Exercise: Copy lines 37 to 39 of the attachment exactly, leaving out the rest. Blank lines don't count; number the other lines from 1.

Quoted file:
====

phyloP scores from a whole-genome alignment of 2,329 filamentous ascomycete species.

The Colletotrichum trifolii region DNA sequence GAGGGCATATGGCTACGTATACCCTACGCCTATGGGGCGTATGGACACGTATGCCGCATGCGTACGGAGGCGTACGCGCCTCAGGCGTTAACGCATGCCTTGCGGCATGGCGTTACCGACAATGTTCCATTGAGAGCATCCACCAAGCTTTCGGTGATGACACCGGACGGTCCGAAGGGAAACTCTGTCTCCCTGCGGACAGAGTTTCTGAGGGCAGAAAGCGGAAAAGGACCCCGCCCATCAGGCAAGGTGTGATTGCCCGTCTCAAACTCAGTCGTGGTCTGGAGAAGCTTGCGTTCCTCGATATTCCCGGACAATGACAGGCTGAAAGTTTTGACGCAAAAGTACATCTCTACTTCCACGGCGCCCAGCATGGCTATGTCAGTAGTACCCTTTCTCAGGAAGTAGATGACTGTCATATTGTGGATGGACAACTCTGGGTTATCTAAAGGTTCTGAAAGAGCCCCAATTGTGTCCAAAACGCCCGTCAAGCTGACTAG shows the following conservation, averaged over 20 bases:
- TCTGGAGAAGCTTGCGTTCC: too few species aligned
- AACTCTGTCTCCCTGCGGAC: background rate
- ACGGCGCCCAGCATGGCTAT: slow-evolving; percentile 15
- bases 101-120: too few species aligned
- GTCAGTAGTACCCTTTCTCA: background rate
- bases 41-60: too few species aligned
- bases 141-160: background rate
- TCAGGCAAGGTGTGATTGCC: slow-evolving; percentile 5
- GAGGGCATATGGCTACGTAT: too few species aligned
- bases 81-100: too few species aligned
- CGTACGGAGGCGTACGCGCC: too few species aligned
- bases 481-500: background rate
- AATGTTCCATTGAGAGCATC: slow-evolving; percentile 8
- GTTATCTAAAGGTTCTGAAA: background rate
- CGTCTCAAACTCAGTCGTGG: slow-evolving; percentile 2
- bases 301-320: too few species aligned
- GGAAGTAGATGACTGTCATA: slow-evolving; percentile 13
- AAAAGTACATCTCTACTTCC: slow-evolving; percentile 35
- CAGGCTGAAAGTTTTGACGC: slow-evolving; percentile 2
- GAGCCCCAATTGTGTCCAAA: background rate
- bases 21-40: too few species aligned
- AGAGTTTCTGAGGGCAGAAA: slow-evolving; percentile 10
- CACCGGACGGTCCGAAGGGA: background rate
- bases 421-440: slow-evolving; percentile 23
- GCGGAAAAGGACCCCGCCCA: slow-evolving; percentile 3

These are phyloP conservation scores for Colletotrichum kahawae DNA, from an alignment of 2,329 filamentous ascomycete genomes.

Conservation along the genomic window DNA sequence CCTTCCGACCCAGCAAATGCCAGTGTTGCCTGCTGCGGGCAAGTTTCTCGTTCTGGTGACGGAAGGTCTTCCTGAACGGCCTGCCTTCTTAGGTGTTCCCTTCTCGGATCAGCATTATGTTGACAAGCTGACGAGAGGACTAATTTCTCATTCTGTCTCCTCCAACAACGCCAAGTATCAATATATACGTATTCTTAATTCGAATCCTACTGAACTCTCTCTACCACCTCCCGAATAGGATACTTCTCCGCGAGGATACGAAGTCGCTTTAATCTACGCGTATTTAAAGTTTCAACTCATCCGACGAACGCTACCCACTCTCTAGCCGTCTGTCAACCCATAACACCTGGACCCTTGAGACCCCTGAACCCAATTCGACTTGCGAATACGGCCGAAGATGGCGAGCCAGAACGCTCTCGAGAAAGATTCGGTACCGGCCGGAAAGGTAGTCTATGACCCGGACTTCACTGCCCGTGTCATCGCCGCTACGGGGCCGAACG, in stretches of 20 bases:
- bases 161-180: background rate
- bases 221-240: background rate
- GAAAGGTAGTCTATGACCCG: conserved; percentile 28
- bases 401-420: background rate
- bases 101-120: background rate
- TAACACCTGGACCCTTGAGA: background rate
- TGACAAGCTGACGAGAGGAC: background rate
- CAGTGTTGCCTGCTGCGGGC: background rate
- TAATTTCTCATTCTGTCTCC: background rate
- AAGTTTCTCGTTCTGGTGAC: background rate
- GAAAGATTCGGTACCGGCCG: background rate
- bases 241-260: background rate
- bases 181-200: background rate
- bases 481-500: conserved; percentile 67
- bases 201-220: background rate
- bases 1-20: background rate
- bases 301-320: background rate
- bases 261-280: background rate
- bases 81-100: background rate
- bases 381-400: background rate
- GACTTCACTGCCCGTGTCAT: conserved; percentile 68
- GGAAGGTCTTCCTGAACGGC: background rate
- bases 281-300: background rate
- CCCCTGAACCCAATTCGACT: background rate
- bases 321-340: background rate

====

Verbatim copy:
- CAGTGTTGCCTGCTGCGGGC: background rate
- TAATTTCTCATTCTGTCTCC: background rate
- AAGTTTCTCGTTCTGGTGAC: background rate